3. Replace the existing table with the temporary table using ALTER TABLE RENAME.

  • Truncate: the system first truncates the existing table, then inserts the query results. If the table does not exist yet, a new table is created. This mode is atomic.

  • Update: a row is inserted unless it would cause a duplicate value in the columns specified in the “unique” parameter: in such case, an update is performed instead. The “unique” parameter is required when using the update mode. This mode is atomic.

Insert Method. This option controls how the data is written into the Postgres table. The default method is copy; it is also the recommended method for most situations.

  • Copy (default): Data is first stored in a temporary file on the server, then written to Postgres using a COPY transaction. This method is faster than INSERT, so it is useful when handling a large amount of data.

  • Insert: Data is written to Postgres using ‘INSERT’ statements. This is the most reliable and compatible method and it is recommended for most situations.

Schema: Defines the schema where the target table is located. If not specified, the default schema is to be used. The default schema depends on the user’s “search_path” setting but it is usually “public”.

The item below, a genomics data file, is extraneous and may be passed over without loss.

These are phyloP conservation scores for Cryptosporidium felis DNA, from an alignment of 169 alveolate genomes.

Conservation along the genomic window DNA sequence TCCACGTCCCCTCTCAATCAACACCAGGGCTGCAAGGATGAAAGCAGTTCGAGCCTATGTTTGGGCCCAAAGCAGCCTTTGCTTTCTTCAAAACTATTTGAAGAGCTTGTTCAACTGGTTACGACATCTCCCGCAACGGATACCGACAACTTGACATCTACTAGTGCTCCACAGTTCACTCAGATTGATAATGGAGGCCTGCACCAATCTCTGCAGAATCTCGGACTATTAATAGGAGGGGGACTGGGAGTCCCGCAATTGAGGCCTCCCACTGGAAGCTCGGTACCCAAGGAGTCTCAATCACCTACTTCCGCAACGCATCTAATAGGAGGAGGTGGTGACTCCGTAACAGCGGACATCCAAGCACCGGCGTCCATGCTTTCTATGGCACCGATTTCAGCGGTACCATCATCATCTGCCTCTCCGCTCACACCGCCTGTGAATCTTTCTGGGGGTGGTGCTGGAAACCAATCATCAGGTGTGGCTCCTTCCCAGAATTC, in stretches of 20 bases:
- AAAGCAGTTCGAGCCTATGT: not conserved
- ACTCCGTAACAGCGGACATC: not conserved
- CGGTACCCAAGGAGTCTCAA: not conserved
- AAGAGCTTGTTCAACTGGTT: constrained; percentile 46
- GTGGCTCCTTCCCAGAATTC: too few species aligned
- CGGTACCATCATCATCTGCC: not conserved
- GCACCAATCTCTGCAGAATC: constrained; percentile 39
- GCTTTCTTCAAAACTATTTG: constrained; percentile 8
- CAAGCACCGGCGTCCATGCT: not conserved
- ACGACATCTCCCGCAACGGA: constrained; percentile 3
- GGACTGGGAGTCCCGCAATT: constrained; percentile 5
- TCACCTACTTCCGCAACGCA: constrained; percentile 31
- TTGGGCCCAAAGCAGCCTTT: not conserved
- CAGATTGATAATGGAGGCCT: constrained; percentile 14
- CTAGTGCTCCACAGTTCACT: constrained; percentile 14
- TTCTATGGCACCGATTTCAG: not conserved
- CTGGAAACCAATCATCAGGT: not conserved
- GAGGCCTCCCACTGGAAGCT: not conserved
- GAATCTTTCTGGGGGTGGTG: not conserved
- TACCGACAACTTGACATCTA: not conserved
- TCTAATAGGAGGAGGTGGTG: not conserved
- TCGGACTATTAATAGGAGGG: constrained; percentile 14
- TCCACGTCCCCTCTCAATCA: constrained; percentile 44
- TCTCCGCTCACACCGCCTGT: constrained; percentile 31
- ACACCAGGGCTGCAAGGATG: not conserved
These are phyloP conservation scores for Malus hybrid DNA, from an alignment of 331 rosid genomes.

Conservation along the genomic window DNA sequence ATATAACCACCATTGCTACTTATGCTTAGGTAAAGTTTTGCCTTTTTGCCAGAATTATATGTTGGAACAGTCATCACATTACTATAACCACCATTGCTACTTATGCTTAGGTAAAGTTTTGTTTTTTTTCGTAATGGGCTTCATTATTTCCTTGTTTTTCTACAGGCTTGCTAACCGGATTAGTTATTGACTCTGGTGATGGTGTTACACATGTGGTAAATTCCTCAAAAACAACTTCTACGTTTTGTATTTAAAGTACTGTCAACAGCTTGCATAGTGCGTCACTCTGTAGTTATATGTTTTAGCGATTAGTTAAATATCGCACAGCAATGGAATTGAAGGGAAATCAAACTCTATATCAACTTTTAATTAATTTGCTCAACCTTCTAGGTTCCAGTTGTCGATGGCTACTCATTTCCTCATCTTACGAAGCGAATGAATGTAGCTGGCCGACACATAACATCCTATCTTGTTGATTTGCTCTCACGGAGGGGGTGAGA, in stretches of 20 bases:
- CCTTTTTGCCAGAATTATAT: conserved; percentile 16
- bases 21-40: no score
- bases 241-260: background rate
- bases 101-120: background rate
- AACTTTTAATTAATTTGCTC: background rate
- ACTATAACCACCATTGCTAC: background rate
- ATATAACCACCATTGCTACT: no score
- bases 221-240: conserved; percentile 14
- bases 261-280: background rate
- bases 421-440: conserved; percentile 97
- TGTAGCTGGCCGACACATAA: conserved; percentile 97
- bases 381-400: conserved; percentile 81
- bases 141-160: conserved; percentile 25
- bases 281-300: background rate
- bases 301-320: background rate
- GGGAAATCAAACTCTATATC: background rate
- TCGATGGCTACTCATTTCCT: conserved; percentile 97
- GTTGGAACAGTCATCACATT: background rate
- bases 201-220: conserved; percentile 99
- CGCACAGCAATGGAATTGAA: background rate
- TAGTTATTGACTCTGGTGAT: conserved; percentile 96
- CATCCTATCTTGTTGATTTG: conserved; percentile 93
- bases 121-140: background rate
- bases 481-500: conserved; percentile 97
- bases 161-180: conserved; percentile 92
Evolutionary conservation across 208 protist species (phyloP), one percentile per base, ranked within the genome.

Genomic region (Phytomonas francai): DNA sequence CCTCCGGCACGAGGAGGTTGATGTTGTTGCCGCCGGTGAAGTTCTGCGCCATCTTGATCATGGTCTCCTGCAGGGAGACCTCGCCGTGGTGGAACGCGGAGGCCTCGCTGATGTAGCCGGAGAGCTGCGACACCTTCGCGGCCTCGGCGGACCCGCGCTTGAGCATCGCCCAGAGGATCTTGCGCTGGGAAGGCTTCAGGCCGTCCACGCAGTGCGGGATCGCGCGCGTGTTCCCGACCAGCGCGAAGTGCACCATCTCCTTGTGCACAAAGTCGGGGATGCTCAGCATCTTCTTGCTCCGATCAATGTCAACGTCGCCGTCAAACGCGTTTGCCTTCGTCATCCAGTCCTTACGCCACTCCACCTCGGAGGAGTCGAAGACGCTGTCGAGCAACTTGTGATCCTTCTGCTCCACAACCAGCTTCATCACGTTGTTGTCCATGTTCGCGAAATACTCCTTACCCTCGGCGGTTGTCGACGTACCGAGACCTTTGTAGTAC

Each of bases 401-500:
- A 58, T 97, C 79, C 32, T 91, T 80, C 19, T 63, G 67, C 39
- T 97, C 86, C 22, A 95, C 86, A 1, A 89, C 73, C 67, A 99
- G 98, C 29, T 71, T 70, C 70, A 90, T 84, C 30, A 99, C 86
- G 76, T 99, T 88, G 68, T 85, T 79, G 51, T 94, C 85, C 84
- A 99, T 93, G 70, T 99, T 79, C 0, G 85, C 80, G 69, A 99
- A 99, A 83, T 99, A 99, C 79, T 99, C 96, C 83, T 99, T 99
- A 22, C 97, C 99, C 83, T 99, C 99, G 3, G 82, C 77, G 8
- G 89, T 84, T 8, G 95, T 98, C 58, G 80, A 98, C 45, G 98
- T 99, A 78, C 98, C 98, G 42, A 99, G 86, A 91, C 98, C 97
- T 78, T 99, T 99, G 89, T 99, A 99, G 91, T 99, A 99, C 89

Foreign Data Wrapper: This option controls whether or not a data wrapper is used to store the data. The default is none and should work in most instances.

      • None (default) - No foreign-data wrapper.

      • Cstore - used when columnar storage is required/enabled on the destination table.

Run Query and Check Results

Run the query with Output Results selected. If the query completes successfully, you see the results in the PostgreSQL database and table that you specified when entering the transfer details.

Optional: Use of Scheduled Jobs for Output

You can use Scheduled Jobs with Result Output, to periodically write the output result to a PostgreSQL instance that you specify.

Navigate to Data Workbench > Queries.
Create a new query or select an existing query.
Next to Schedule, select None.

In the drop-down, select one of the following schedule options:

Drop-down ValueDescription
Custom cron...

Review Custom cron... details.

@daily (midnight)Run once a day at midnight (00:00 am) in the specified time zone.
@hourly (:00)Run every hour at 00 minutes.
NoneNo schedule.

Custom cron... Details

Cron Value


0 * * * *

Run once an hour.

0 0 * * *

Run once a day at midnight.

0 0 1 * *

Run once a month at midnight on the morning of the first day of the month.


Create a job that has no scheduled run time.

 *    *    *    *    *
 -    -    -    -    -